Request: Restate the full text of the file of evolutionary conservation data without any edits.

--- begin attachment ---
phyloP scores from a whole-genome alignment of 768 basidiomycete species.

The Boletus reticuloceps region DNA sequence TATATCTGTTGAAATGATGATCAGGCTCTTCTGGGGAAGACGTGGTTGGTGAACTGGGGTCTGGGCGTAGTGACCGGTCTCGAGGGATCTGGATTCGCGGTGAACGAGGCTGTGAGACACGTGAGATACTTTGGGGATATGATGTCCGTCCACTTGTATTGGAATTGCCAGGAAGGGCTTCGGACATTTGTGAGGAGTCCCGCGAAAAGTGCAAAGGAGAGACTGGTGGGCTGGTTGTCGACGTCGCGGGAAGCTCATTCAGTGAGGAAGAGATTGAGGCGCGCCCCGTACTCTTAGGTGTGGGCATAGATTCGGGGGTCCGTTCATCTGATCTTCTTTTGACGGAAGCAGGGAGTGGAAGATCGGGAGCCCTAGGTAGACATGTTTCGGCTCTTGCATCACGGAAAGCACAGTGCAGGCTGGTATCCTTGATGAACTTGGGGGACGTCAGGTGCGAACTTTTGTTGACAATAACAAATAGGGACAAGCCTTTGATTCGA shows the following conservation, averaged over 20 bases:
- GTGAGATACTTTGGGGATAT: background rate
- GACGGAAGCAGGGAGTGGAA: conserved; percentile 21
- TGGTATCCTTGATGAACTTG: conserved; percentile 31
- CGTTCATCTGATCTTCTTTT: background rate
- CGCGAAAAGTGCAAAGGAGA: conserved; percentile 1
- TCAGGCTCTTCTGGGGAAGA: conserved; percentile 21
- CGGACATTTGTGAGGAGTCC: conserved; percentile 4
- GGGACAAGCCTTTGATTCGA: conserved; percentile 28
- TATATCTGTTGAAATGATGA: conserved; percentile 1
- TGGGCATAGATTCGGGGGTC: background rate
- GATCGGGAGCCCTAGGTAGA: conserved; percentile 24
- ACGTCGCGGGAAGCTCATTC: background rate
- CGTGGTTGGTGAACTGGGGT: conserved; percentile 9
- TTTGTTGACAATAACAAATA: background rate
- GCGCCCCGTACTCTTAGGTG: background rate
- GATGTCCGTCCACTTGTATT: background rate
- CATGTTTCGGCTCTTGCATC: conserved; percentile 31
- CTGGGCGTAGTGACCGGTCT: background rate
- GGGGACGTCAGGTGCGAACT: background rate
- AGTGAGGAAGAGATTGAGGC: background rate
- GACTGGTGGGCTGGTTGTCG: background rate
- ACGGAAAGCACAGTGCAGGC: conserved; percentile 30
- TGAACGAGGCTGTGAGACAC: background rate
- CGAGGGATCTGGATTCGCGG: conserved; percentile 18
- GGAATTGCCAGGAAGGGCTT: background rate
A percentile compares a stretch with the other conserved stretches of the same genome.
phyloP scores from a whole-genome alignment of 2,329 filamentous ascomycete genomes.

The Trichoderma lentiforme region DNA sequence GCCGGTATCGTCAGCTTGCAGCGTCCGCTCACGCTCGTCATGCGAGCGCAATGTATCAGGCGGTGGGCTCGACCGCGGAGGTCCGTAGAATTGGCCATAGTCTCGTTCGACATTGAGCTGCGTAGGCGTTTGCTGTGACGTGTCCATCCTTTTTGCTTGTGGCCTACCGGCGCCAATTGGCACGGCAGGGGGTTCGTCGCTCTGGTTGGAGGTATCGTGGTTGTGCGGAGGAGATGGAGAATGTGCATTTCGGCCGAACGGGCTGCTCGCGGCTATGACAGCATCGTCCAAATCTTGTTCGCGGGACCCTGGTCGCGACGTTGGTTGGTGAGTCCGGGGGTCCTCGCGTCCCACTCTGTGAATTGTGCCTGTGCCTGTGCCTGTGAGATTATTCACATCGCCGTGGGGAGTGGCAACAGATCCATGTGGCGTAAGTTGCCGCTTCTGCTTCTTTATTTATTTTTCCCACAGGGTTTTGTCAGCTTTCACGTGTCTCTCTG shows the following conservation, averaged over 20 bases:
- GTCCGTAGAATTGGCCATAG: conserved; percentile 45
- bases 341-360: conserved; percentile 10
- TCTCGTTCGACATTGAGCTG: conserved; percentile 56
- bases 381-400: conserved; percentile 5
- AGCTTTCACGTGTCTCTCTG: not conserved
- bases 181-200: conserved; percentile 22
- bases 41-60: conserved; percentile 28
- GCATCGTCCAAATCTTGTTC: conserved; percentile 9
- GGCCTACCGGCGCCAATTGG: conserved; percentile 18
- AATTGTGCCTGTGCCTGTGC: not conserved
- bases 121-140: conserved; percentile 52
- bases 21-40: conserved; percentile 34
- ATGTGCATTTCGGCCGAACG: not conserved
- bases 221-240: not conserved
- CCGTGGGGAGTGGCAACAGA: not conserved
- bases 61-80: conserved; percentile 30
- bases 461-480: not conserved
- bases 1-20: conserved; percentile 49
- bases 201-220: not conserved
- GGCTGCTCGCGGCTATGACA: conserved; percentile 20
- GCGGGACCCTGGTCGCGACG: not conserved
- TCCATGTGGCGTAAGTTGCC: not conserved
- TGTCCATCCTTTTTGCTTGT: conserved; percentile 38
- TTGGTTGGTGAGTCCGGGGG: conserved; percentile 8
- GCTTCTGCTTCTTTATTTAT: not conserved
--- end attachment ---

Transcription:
phyloP scores from a whole-genome alignment of 768 basidiomycete species.

The Boletus reticuloceps region DNA sequence TATATCTGTTGAAATGATGATCAGGCTCTTCTGGGGAAGACGTGGTTGGTGAACTGGGGTCTGGGCGTAGTGACCGGTCTCGAGGGATCTGGATTCGCGGTGAACGAGGCTGTGAGACACGTGAGATACTTTGGGGATATGATGTCCGTCCACTTGTATTGGAATTGCCAGGAAGGGCTTCGGACATTTGTGAGGAGTCCCGCGAAAAGTGCAAAGGAGAGACTGGTGGGCTGGTTGTCGACGTCGCGGGAAGCTCATTCAGTGAGGAAGAGATTGAGGCGCGCCCCGTACTCTTAGGTGTGGGCATAGATTCGGGGGTCCGTTCATCTGATCTTCTTTTGACGGAAGCAGGGAGTGGAAGATCGGGAGCCCTAGGTAGACATGTTTCGGCTCTTGCATCACGGAAAGCACAGTGCAGGCTGGTATCCTTGATGAACTTGGGGGACGTCAGGTGCGAACTTTTGTTGACAATAACAAATAGGGACAAGCCTTTGATTCGA shows the following conservation, averaged over 20 bases:
- GTGAGATACTTTGGGGATAT: background rate
- GACGGAAGCAGGGAGTGGAA: conserved; percentile 21
- TGGTATCCTTGATGAACTTG: conserved; percentile 31
- CGTTCATCTGATCTTCTTTT: background rate
- CGCGAAAAGTGCAAAGGAGA: conserved; percentile 1
- TCAGGCTCTTCTGGGGAAGA: conserved; percentile 21
- CGGACATTTGTGAGGAGTCC: conserved; percentile 4
- GGGACAAGCCTTTGATTCGA: conserved; percentile 28
- TATATCTGTTGAAATGATGA: conserved; percentile 1
- TGGGCATAGATTCGGGGGTC: background rate
- GATCGGGAGCCCTAGGTAGA: conserved; percentile 24
- ACGTCGCGGGAAGCTCATTC: background rate
- CGTGGTTGGTGAACTGGGGT: conserved; percentile 9
- TTTGTTGACAATAACAAATA: background rate
- GCGCCCCGTACTCTTAGGTG: background rate
- GATGTCCGTCCACTTGTATT: background rate
- CATGTTTCGGCTCTTGCATC: conserved; percentile 31
- CTGGGCGTAGTGACCGGTCT: background rate
- GGGGACGTCAGGTGCGAACT: background rate
- AGTGAGGAAGAGATTGAGGC: background rate
- GACTGGTGGGCTGGTTGTCG: background rate
- ACGGAAAGCACAGTGCAGGC: conserved; percentile 30
- TGAACGAGGCTGTGAGACAC: background rate
- CGAGGGATCTGGATTCGCGG: conserved; percentile 18
- GGAATTGCCAGGAAGGGCTT: background rate
A percentile compares a stretch with the other conserved stretches of the same genome.
phyloP scores from a whole-genome alignment of 2,329 filamentous ascomycete genomes.

The Trichoderma lentiforme region DNA sequence GCCGGTATCGTCAGCTTGCAGCGTCCGCTCACGCTCGTCATGCGAGCGCAATGTATCAGGCGGTGGGCTCGACCGCGGAGGTCCGTAGAATTGGCCATAGTCTCGTTCGACATTGAGCTGCGTAGGCGTTTGCTGTGACGTGTCCATCCTTTTTGCTTGTGGCCTACCGGCGCCAATTGGCACGGCAGGGGGTTCGTCGCTCTGGTTGGAGGTATCGTGGTTGTGCGGAGGAGATGGAGAATGTGCATTTCGGCCGAACGGGCTGCTCGCGGCTATGACAGCATCGTCCAAATCTTGTTCGCGGGACCCTGGTCGCGACGTTGGTTGGTGAGTCCGGGGGTCCTCGCGTCCCACTCTGTGAATTGTGCCTGTGCCTGTGCCTGTGAGATTATTCACATCGCCGTGGGGAGTGGCAACAGATCCATGTGGCGTAAGTTGCCGCTTCTGCTTCTTTATTTATTTTTCCCACAGGGTTTTGTCAGCTTTCACGTGTCTCTCTG shows the following conservation, averaged over 20 bases:
- GTCCGTAGAATTGGCCATAG: conserved; percentile 45
- bases 341-360: conserved; percentile 10
- TCTCGTTCGACATTGAGCTG: conserved; percentile 56
- bases 381-400: conserved; percentile 5
- AGCTTTCACGTGTCTCTCTG: not conserved
- bases 181-200: conserved; percentile 22
- bases 41-60: conserved; percentile 28
- GCATCGTCCAAATCTTGTTC: conserved; percentile 9
- GGCCTACCGGCGCCAATTGG: conserved; percentile 18
- AATTGTGCCTGTGCCTGTGC: not conserved
- bases 121-140: conserved; percentile 52
- bases 21-40: conserved; percentile 34
- ATGTGCATTTCGGCCGAACG: not conserved
- bases 221-240: not conserved
- CCGTGGGGAGTGGCAACAGA: not conserved
- bases 61-80: conserved; percentile 30
- bases 461-480: not conserved
- bases 1-20: conserved; percentile 49
- bases 201-220: not conserved
- GGCTGCTCGCGGCTATGACA: conserved; percentile 20
- GCGGGACCCTGGTCGCGACG: not conserved
- TCCATGTGGCGTAAGTTGCC: not conserved
- TGTCCATCCTTTTTGCTTGT: conserved; percentile 38
- TTGGTTGGTGAGTCCGGGGG: conserved; percentile 8
- GCTTCTGCTTCTTTATTTAT: not conserved